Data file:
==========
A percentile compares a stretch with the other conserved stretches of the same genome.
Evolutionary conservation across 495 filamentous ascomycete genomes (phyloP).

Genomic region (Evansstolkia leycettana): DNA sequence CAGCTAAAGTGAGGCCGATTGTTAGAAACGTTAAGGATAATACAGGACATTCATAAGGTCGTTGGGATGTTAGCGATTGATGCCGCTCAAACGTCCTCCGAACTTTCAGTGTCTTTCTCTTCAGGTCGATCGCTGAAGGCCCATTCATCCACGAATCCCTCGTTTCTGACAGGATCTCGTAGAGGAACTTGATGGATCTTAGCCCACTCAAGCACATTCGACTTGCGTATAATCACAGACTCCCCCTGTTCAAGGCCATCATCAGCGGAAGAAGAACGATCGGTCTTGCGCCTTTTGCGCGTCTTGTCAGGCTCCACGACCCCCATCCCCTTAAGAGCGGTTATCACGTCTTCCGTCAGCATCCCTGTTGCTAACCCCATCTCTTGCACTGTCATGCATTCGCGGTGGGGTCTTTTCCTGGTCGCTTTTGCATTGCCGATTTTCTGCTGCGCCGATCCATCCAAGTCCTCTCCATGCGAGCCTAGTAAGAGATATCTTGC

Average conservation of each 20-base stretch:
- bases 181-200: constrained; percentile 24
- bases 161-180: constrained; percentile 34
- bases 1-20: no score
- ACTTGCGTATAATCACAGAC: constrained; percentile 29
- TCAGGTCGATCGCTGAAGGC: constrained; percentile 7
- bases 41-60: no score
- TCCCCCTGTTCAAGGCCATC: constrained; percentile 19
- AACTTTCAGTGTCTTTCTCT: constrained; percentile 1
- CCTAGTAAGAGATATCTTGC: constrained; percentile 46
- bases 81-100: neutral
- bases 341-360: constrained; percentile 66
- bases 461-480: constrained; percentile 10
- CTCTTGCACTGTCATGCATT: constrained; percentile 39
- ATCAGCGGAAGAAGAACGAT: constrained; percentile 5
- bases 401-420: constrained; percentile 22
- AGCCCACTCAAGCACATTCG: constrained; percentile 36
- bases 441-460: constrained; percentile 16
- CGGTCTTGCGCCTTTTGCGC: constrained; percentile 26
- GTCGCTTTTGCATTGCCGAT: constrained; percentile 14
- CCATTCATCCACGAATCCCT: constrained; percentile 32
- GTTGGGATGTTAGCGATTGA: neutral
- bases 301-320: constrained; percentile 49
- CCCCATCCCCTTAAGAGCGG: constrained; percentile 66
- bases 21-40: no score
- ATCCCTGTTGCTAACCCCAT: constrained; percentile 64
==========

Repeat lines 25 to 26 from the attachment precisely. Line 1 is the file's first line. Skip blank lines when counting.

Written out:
- GTTGGGATGTTAGCGATTGA: neutral
- bases 301-320: constrained; percentile 49